TADHG BEIRNE (Leinster, Scarlets, Munster, Ireland & Lions)

I must admit, Beirne only really grabbed my attention mid-way through that remarkable season he had with Scarlets. Told there was no future for him at Leinster, after some bad luck with injuries, Beirne was considering packing it all in until and agent put his name out there and the Welsh side rolled the dice. He had a remarkable 2016/17 season as Scarlets won the PRO12, then headed back to Ireland and made a home at Munster. Hard not to love this guy when you see him play. Gets stuck in to al, the deep and dirty places. The best thing about his sustained form is that teams know he’s coming for that ball, and still can’t stop him.

WILL ADDISON (Sale Sharks, Ulster & Ireland)

Irish rugby

The very definition of a player that you have a soft spot for. Possesses that quality to just put an extra few kph on a pass, delay the final ball a tick or hold a run until the right moment. Able to play across the backline and a silky player that can unlock defences. Looked to be a Swiss Army knife player for Ulster, and Ireland too, when he arrived in 2018. Played 22 times in his opening two seasons in Ireland then injuries hit him, badly. Has only played eight times in the past three seasons. Aged 30 now and signed up for another season with Ulster, you feel he is entering into make or break territory. We’ll always have that 2018/19 season, though!

MAX DEEGAN (Leinster & Ireland)

26 now and nearing 100 caps for Leinster, with whom he has enjoyed league success with, and two Ireland caps to his name… but. Was named player of the tournament for the 2016 World Rugby Under 20 Championship, and looked, for all money, to be a big Test star of the future. While James Ryan, Jacob Stockdale, Andrew Porter and Hugo Keenan all kicked on, Deegan has not blown the lights out. Still a fine player to watch but I’ve almost been as frustrated as I’m sure he has been about that inability to burst through, while the likes of Caelan Doris and even Cian Prendergast and Gavin Coombes have overtaken him.

RYAN BAIRD (Leinster & Ireland)

Irish rugbyRyan Baird of Ireland, pictured in 2023. (Photo by Seb Daly/Sportsfile)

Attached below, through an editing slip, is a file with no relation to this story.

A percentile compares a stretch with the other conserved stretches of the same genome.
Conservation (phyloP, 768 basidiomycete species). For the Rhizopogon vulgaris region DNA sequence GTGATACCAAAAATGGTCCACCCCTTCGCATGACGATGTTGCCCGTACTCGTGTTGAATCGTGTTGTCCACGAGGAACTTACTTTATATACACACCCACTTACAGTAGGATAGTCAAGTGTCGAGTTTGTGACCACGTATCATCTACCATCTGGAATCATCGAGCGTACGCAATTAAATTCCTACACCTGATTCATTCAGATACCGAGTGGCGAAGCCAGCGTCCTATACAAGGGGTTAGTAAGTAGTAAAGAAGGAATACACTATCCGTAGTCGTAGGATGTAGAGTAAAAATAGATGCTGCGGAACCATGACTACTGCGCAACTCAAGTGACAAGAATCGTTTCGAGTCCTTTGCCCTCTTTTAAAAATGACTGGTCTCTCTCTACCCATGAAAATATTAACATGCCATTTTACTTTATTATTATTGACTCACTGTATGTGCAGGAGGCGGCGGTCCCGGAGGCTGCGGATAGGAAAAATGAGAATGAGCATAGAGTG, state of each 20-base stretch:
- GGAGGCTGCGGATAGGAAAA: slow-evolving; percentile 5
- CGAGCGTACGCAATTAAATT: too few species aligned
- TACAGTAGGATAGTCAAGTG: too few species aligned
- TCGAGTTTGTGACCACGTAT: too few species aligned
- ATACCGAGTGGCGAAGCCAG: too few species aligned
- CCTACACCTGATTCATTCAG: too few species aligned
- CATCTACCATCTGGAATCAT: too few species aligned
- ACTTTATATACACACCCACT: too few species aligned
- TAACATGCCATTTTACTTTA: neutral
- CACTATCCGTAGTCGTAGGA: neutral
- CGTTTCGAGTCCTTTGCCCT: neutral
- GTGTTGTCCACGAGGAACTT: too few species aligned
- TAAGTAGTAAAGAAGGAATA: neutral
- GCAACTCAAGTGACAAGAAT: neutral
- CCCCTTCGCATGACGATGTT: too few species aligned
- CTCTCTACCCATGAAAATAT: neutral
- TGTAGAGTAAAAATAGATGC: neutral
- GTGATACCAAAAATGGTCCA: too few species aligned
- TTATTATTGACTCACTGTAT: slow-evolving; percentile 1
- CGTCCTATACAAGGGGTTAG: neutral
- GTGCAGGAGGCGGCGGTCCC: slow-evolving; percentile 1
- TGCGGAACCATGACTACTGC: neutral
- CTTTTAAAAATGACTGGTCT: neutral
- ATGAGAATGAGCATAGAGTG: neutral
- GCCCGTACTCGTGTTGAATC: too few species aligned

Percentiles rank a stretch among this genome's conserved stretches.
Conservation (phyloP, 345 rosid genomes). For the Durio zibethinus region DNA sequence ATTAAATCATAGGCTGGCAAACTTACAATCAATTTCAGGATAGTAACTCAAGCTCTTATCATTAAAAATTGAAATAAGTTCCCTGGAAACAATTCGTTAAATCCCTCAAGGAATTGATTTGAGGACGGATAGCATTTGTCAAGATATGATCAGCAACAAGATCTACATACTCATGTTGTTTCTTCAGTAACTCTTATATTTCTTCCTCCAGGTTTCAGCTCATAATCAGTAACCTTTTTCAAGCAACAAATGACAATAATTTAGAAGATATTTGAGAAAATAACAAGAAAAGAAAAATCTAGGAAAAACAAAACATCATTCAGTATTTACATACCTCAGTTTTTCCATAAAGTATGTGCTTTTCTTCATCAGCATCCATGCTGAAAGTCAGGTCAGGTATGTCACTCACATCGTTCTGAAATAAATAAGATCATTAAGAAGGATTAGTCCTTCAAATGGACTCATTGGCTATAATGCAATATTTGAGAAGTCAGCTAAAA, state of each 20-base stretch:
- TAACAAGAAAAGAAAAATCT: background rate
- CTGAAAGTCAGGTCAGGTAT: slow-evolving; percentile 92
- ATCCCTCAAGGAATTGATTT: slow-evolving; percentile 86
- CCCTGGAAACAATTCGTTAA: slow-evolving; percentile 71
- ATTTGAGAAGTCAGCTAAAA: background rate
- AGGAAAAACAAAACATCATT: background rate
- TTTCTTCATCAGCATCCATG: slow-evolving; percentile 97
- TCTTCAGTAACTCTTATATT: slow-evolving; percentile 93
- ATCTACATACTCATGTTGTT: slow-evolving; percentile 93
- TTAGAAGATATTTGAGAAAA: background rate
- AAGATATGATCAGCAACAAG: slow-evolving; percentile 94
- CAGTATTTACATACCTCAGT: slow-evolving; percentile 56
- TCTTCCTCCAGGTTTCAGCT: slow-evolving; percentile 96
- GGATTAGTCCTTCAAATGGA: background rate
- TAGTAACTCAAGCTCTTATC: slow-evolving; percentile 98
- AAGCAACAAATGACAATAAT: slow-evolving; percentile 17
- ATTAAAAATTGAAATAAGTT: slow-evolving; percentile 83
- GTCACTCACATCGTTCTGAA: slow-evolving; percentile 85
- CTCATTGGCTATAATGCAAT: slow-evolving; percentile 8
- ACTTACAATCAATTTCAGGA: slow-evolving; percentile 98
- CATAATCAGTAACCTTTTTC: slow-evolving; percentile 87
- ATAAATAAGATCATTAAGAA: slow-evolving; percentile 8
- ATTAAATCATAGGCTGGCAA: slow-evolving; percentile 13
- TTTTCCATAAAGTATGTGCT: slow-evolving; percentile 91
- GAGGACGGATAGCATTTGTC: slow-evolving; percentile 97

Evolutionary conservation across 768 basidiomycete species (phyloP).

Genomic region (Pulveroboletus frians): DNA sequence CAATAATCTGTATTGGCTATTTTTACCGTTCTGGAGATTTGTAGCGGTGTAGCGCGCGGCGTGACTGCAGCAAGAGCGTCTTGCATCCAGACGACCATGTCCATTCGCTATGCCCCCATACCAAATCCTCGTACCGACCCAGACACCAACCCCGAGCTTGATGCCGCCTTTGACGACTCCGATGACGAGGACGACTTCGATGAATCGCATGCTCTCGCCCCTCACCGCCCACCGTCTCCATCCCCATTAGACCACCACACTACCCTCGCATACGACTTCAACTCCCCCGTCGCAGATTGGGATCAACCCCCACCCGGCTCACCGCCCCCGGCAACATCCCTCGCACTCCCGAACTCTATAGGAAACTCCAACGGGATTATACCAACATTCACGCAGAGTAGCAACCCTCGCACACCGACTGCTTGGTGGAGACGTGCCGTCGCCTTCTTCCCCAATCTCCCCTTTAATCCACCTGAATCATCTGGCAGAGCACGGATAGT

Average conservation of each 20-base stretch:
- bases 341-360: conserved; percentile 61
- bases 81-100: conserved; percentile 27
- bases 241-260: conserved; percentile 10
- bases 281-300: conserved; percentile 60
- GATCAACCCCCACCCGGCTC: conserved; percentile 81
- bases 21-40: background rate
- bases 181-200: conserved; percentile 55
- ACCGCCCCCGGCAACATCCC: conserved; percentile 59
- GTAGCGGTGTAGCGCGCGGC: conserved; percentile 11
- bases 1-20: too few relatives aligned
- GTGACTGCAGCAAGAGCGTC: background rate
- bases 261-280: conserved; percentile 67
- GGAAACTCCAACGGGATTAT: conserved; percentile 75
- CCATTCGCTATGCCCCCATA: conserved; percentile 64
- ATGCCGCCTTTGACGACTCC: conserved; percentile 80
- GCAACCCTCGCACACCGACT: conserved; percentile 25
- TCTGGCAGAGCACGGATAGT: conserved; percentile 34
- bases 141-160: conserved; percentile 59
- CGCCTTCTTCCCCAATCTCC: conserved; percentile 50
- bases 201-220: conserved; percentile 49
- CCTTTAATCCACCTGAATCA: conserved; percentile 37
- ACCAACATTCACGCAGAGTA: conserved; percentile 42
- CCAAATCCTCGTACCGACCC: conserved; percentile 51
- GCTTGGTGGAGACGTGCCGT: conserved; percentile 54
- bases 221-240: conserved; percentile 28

Anyone making their senior debuts for the provinces at 18 or 19 is one you can tell the coaches rate to be a top player. Baird had that honour, back in 2019, then caught the eye – playing lock and blindside flanker – for Ireland U20s. Was not long 20 when he played his first Champions Cup game. It was only a matter of time before he played for Ireland, multiple, multiple times, but Andy Farrell & Co. eased him into it. Capable of some incredible line breaks and tries, as well as getting through a mountain of work. May well switch to blindside, in place of Peter O’Mahony, after this World Cup. Just don’t tell Pete!

CIAN PRENDERGAST (Connacht & Ireland)

Another player that was deemed not good enough for Leinster, but who has proven otherwise at a different club. The moment Leinster let the Kildare native know there would be no academy place for him, Connacht were on the blower and sorting a spot for him to live in Galway. Played Racing 92, in Paris, at the age of 20 in just his third game as a pro. Can play in each of the back row spots and is an all-action character, as fond as an offload as he is a clear-out. Will be interesting to see where his rugby future lies in 2025, when that Connacht contract expires. If he keeps on at the pace he is going, he should have 20-odd Ireland caps by then.

JOHN HODNETT (Munster & Ireland U20)

Irish rugbyMan of the match John Hodnett of Munster is interviewed after the URC Final. (Photo by Nic Bothma/Sportsfile)

Wild to think it was four years ago when I first noted and underlined his name. An absolute menace for the Ireland U20s and the type of forward that Munster fans absolutely adore – a lot of bark, and a lot of bite! Was flying it for Munster until an Achilles injury ruined his 2021/22 season. All of a sudden, the back slaps and predictions can go away, especially when other young players emerge. Hodnett had to grind his way back and was only offered a season-long contract at Munster, last season. He needed to prove himself all over again. He did just that – 17 appearances, three tries, the best tackle success rate in the URC and a straight-up demon in the semi-final win over Leinster, and the final triumph over Stormers. Was surprised he was not even called into Andy Farrell’s Ireland squad for a look, but his time will come.

BRIAN GLEESON (Munster & Ireland U20)

Had caught the eye in the Six Nations, earlier this year, then went off the charts in the World Rugby Under 20 Championship. Already looks ready to play senior level, and cause a heap of headaches. Simon Zebo recently told us Gleeson just skittles lads and plunders breakdown ball like he was back knocking about at Rockwell College, rather than mixing it with the senior squad of the URC champions. A tidy hurler at underage, he has those talismanic hallmarks and is in good company to progress down at Munster. One I’ll be watching closely.

Notable mentions, too, to Charlie Butterworth (still don’t know why he didn’t go big), Chris Farrell, CJ Stander, Tadhg Furlong and Shane Daly.